There’s been a lot of hype about Spore, the big new game from Will Wright and his hardworking crew at Electronic Arts. Wright is the creator of The Sims, and Spore took six years to make. It’s supposed to be the biggest thing he’ll ever do. But does Spore live up to the hype?
Electronic Arts for Mac and PC
Replay Value: 9.5
Overall Score: 8.5
Pros: Completely immersive gameplay experience; Creature Creator rocks; share creatures and worlds online.
Cons: Takes time to install; some camera angle issues; graphics could be better.
FITS AND STARTS
Spore is a fascinating game in which you start out as a simple cell in the ocean. From there, you help grow your cell from a strange, alien land dweller to a civilized being to one with a spaceship who explores the galaxy.
The game takes about a half-hour or more to install. Then, when you first boot it up, it takes a while to load. It took so long, I clicked the swirly Spore icon a second time, and the game wouldn’t run. There should have been a popup screen that says “loading” or something.
UP AND RUNNING
But once it does run, it’s just beautiful and fun to be a young cell under the sea. You can choose to be an herbivore or carnivore cell. I chose to be an herbivore, a plant eater. Then, to the sound of trippy music by Brian Eno (who produced the latest Coldplay CD), I was swimming playfully in the sea. I used the keyboard’s arrow buttons to move around and explore. There are so many things growing here — weird-looking creatures that other people have made — I almost didn’t want to leave this wonderful sea.
It might be better to be a meat eater because I kept getting eaten by other cells early on. Just a veggie eater consuming bright green algae, I couldn’t bite them back. So my little purple cell yelped and eventually died. But the game started over again. After I explored the sea to unlock special body parts, I found a girlfriend, who showed me she liked me when hearts floated all around her.
Later, I was able to add a poison-puffing part to the cell’s body. When other cells would try to eat me, I had some means of defense. I survived!
MAKING A MOVE
It was time to make my move to land. The beach seemed vast, full of wonders and dangers. And the island to which it belonged was full of strange and awesome creatures. Some were small like me. Others were bigger but shy. Some were downright nasty and didn’t want to be pals. And one was two-legged and huge. It picked me up like Goliath picking up David, took a bite out of me and threw me down, nearly killing me. I quickly ate a lot of fruit to restore my health.
My goals were many: eating constantly to stay alive; finding hidden bones (usually near other beings) so I could alter my body with things like wings; and making pals with other creatures. I made friends first by calling them over and singing them a song. After talking to three of them, I received the reward of some DNA, which helped me transform and grow stronger.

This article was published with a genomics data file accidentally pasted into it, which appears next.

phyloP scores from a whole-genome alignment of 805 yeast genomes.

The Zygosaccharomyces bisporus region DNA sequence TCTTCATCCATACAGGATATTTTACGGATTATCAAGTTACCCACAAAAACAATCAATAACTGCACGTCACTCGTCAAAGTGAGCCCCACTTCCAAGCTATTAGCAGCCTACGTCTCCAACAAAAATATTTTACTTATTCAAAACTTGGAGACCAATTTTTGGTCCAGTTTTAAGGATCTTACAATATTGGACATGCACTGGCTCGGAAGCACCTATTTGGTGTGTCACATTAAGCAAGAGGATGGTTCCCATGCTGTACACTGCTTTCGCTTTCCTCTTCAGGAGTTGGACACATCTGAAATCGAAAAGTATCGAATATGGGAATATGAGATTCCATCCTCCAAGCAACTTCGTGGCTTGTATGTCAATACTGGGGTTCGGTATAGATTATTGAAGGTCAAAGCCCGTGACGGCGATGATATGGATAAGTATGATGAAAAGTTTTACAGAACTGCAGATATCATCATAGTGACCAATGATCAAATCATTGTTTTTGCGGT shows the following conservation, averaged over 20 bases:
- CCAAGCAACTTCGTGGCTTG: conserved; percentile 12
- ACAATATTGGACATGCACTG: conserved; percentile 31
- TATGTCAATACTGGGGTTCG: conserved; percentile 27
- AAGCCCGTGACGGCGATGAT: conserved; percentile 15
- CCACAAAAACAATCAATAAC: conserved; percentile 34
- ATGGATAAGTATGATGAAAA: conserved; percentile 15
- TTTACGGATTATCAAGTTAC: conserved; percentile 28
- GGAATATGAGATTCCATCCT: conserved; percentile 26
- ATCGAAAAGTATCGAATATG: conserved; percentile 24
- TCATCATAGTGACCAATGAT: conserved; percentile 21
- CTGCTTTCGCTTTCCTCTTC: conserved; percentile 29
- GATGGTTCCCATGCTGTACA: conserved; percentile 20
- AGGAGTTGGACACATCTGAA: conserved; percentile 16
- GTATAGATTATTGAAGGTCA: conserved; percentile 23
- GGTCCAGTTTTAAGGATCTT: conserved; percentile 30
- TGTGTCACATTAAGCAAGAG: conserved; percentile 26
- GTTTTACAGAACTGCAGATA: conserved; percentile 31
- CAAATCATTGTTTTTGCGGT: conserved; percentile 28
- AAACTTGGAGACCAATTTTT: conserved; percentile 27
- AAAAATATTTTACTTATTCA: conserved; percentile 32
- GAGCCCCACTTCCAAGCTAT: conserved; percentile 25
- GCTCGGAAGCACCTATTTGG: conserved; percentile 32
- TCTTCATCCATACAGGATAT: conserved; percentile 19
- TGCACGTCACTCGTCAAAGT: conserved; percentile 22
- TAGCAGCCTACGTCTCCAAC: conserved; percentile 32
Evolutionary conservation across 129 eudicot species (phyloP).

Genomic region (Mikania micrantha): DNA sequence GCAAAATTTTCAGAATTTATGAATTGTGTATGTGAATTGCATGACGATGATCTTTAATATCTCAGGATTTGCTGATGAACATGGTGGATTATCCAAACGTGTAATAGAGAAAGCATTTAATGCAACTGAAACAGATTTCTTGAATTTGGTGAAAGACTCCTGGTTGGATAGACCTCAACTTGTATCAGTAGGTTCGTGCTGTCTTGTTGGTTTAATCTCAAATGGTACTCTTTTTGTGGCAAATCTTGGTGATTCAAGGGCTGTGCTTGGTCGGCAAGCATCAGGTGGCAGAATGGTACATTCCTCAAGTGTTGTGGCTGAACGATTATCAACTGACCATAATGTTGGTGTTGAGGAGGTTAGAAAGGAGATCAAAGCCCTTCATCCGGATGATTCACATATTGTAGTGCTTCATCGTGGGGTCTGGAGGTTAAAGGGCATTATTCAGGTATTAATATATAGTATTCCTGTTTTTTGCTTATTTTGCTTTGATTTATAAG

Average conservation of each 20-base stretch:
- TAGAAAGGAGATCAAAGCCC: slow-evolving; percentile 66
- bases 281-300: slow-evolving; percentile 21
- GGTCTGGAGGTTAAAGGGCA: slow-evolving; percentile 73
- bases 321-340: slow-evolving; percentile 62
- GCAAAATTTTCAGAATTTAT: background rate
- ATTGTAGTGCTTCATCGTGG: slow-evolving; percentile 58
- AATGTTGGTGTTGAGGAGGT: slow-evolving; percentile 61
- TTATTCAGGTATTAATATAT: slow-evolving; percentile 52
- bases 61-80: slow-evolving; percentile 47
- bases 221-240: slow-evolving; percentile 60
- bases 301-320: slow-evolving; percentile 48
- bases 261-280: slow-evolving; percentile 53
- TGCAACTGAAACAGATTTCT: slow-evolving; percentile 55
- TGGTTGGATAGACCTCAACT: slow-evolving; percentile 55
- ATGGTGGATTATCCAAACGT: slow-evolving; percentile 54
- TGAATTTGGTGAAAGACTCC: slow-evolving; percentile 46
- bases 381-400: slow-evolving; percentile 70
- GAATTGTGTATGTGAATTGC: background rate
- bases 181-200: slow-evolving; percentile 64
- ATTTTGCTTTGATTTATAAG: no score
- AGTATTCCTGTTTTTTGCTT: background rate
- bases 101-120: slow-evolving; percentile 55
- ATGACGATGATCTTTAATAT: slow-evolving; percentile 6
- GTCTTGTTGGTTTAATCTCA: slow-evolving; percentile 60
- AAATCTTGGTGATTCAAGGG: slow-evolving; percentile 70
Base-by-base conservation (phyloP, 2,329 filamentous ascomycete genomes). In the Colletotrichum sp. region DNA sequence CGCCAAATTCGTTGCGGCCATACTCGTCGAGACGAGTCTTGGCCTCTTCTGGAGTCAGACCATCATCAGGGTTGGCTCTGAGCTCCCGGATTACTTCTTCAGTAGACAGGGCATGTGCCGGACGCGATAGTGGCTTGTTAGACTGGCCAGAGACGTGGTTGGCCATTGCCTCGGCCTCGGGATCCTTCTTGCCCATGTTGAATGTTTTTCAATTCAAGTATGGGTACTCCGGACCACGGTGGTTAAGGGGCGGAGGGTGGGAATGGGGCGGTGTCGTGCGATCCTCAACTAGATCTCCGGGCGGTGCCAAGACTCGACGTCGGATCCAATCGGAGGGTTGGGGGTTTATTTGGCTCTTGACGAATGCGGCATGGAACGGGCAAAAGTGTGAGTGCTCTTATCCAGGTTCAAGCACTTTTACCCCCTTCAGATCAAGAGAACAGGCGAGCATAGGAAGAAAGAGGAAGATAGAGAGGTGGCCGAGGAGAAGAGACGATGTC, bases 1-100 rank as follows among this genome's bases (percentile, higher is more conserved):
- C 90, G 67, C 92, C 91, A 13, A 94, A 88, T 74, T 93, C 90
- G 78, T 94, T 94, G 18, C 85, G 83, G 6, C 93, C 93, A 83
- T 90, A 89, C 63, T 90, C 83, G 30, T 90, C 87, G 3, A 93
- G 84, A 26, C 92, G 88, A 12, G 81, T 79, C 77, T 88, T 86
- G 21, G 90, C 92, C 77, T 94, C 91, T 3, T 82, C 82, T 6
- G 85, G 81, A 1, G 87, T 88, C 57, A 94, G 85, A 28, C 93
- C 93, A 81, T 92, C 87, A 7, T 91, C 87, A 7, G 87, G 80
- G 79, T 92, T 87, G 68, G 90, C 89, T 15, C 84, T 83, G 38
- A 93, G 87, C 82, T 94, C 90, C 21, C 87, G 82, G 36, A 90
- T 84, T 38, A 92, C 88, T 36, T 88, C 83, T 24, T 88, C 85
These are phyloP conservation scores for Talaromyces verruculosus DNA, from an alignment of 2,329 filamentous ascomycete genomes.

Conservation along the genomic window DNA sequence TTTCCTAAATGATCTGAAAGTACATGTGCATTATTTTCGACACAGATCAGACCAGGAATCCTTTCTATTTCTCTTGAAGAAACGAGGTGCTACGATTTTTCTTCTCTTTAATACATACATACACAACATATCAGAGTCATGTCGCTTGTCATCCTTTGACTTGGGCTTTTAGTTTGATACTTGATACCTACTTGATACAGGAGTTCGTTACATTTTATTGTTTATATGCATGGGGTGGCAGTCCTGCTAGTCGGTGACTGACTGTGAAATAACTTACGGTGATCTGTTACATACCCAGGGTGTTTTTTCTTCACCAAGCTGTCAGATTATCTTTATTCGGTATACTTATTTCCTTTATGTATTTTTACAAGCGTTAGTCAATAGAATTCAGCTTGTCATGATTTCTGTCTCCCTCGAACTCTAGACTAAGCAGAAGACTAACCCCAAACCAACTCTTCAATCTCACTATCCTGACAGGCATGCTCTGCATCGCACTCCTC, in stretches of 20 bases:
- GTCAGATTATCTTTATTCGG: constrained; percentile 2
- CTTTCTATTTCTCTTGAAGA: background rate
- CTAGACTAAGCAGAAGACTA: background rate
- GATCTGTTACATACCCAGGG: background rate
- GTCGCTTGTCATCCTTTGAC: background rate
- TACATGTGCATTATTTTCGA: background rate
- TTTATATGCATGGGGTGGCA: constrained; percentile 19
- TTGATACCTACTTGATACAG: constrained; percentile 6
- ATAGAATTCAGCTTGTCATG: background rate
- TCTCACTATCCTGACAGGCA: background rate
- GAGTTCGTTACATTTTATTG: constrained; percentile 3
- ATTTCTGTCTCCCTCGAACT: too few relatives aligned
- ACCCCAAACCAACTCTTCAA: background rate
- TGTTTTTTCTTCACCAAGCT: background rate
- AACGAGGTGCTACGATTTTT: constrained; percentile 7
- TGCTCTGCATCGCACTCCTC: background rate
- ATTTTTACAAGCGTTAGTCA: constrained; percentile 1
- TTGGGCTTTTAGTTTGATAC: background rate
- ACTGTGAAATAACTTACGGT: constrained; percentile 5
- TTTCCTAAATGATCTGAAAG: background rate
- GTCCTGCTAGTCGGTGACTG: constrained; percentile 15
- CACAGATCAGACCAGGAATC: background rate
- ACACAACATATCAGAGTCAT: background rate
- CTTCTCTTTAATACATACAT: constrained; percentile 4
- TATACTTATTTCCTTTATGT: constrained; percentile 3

While the graphics aren’t the most detailed in the world, they’re generally delightful, so much so that I had my creature traverse the whole island to see everything. You can adjust the graphics for more detail, but it might slow down your computer.
I did notice a few issues on the island. When I got too close to a hilly or mountainous area, the camera angle didn’t work very well. Briefly, I didn’t know where I was. Then, when feeding on orange fruit, sometimes the tree would just disappear. Often, I didn’t have to walk around plants; I was able to walk through them. That shouldn’t happen.
LEADING AND SHARING
In the next stage, you move on to create a tribe. I liked this the least, as the oohs and ahhs I found with my little island creature weren’t there. I was more of a leader controlling a group of beings as in any real-time strategy game. Plus, the camera issue grew to be a problem in this stage.
Eventually, you’ll travel through the universe exploring planets in a spaceship of your own making. You have a ton of choices throughout: make your own things, use Spore to create them or use the things that the vast Spore online community has made. The surprises that await you when you see a UFO or when you move through space are just astonishing. To know that so many other people in the Spore community are doing the same makes you feel a kinship.
When you’re done, you can upload your own creature or planet for people to play in. You can take pictures and record video of your progress, too.
FLAWED BUT FULL OF AWE
You can probably breeze through Spore in about 10 hours, maybe less. But the true enjoyment comes from exploring the worlds. Don’t rush Spore. Savor it. While Spore is sometimes flawed, one thing is clear: This is one of those discs that changes video games for all time.
Spore is nothing if not addicting. I started playing one morning and before I knew it, more than four hours had passed in what seemed to be the blink of an eye. Play Spore in your spare time, after homework and chores, or you won’t get anything done.
Finally, the Spore manual says you’re allowed to have a few accounts when you buy one CD. Sadly, you can only have one account per household because EA is trying to cut down on piracy issues. But you can have multiple creatures so you and your whole family can make vehicles and planets, too. You just can’t play all together at once.
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